Maine NFC Chair Emily Bastian, former MDIFW Commissioner Chandler Woodcock, and SAM Executive Director David Trahan with the draft Arctic charr sign.

Maine’s State Heritage Fish Law…

The State Heritage Fish (SHF) law was the most significant initiative to protect Maine’s wild native brook trout and Arctic charr in the history of the state. This landmark legislation currently protects over 580 lakes and ponds from stocking and the dangerous use of live fish as bait.

Before he became MDIFW Commissioner, Woodcock was a state senator from Franklin County. As a senator, he was one of the legislative sponsors of the original SHF legislation. His support and position on the Fish and Wildlife legislative committee was a major reason this critically important bill was passed.

While it took nearly a decade to happen, the so-called “B-List,” waters that had been previously stocked but not in twenty-five years or more, were added to the SHF list. This happened during Woodcock’s tenure at MDIFW, and doubled the number of protected waters. Due to dangerously vague language in the “Adding Waters” section of the law, he could have easily limited, or worse, the number of waters added.

Woodcock also presided over MDIFW during the Audubon/TU/MDIFW “Remote Pond” and "Coastal Stream” survey projects, the two most extensive in-the-field volunteer efforts involving MDIFW and the public up to that time that I am aware of. This resulted in even more waters being added to the SHF list.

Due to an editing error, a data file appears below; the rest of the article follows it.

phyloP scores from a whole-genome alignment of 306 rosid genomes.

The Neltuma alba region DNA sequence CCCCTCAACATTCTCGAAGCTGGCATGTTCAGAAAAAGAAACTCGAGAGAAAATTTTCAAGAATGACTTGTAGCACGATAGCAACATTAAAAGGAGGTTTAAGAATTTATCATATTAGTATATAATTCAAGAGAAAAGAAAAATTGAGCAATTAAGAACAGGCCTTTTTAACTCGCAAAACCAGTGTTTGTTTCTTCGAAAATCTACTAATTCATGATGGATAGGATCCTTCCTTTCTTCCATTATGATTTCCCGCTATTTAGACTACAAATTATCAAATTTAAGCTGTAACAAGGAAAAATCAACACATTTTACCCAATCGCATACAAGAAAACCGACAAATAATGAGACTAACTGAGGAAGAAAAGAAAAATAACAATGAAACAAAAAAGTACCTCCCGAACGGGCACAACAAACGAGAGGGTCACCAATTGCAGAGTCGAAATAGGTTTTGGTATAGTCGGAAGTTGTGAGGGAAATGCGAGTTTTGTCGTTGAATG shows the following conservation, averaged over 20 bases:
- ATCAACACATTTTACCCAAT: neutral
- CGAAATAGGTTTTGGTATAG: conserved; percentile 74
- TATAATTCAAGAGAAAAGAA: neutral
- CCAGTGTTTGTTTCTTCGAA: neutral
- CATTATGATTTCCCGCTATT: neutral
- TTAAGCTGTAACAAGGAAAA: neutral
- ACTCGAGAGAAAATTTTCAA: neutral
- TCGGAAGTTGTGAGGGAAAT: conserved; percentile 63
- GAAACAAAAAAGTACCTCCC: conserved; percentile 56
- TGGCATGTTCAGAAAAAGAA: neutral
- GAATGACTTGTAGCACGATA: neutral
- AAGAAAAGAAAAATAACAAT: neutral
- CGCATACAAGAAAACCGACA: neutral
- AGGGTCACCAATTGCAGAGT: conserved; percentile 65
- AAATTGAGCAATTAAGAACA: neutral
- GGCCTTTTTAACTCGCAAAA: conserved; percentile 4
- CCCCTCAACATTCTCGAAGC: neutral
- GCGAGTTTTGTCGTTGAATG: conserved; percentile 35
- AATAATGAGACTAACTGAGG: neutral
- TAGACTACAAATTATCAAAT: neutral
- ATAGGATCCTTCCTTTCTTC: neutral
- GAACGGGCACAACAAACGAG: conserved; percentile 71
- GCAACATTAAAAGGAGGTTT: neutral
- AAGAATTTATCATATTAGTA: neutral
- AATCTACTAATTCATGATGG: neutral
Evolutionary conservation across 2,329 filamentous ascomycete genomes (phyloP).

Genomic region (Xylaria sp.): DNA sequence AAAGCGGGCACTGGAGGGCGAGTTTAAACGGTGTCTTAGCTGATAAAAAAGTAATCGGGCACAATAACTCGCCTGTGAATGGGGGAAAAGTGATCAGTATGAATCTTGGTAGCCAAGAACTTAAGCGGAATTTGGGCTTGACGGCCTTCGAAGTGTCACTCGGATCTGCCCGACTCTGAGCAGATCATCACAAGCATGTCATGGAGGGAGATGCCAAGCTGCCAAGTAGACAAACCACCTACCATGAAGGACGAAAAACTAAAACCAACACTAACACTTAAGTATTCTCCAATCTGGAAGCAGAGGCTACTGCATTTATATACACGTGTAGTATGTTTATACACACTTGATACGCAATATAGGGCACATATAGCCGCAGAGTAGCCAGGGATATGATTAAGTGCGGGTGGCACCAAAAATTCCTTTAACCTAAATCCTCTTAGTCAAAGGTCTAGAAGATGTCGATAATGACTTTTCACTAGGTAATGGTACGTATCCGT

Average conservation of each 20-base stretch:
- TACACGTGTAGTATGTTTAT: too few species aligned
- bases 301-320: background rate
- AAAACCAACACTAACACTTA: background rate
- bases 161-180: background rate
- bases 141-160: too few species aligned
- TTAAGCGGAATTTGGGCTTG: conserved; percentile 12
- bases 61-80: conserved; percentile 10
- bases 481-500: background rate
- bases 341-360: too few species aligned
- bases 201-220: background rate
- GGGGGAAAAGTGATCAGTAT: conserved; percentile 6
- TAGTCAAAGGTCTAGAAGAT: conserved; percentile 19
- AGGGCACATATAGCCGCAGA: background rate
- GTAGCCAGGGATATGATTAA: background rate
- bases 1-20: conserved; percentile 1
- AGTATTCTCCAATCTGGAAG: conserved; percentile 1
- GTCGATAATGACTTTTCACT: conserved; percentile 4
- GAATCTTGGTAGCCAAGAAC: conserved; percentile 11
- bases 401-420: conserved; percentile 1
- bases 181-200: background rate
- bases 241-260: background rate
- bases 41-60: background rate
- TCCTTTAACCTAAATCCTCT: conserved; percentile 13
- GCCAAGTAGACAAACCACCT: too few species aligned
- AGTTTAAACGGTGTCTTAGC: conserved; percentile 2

While I had recommended signage at the time of the original SHF hearings, nothing happened for over a decade. Wanting to address this dangerous shortcoming, NFC went to Woodcock with a proposal. There were many reasons Commissioner Woodcock could have balked at it: Recent agreement to allow NFC to post charr signs, scope of the project, landowner relations, intra-NGO politics, etc. But like the charr signs, after presenting our case we left his office with permission to move forward, including using the MDIFW logo to strengthen the message, and again, with nothing more than a handshake.

In addition to a huge volunteer effort, posting signs on Maine’s 580+ and growing SHF waters was going to cost thousands of dollars in signs and hardware, a real challenge for a small start-up non-prof like NFC. To his credit, Commissioner Woodcock helped us navigate the waters and obtain a Maine Outdoor Heritage Fund grant which gave us what we needed to get things off the ground.

A year or so later we were faced with a proposal to remove two waters from the SHF list, one to allow for the stocking of nonnative Arctic charr, the other for what were said to be biological reasons. After personally visiting the latter to see for himself, Commissioner Woodcock removed it from consideration. As to why he removed the former, I am not sure, but had he not the impact could have been huge as it would have set a dangerous precedent.

To be clear, while we didn’t get everything we wanted in regard to the SHF law, we made significant progress during Woodcock’s time at the head of MDIFW. And in some cases, in all fairness we simply never got to propose some of our ideas which based on previous projects would likely to have been supported by Woodcock.

A remote State Heritage Fish water in central Maine

A remote State Heritage Fish water in central Maine

Live Fish as Bait…

The use of live fish as bait is a contentious issue in Maine, and a significant threat to our wild native fish. In fact, Maine is losing more wild native trout and salmon populations to nonnative minnows than nonnative gamefish.

George Smith submitted legislation to try to extend the protections afforded our State Heritage Fish waters (SHF) to their tributaries. While NFC had not been formed yet, current Maine Chair Emily Bastian and I both supported the effort. And interestingly, our failure to get the law amended is what led to the formation of NFC.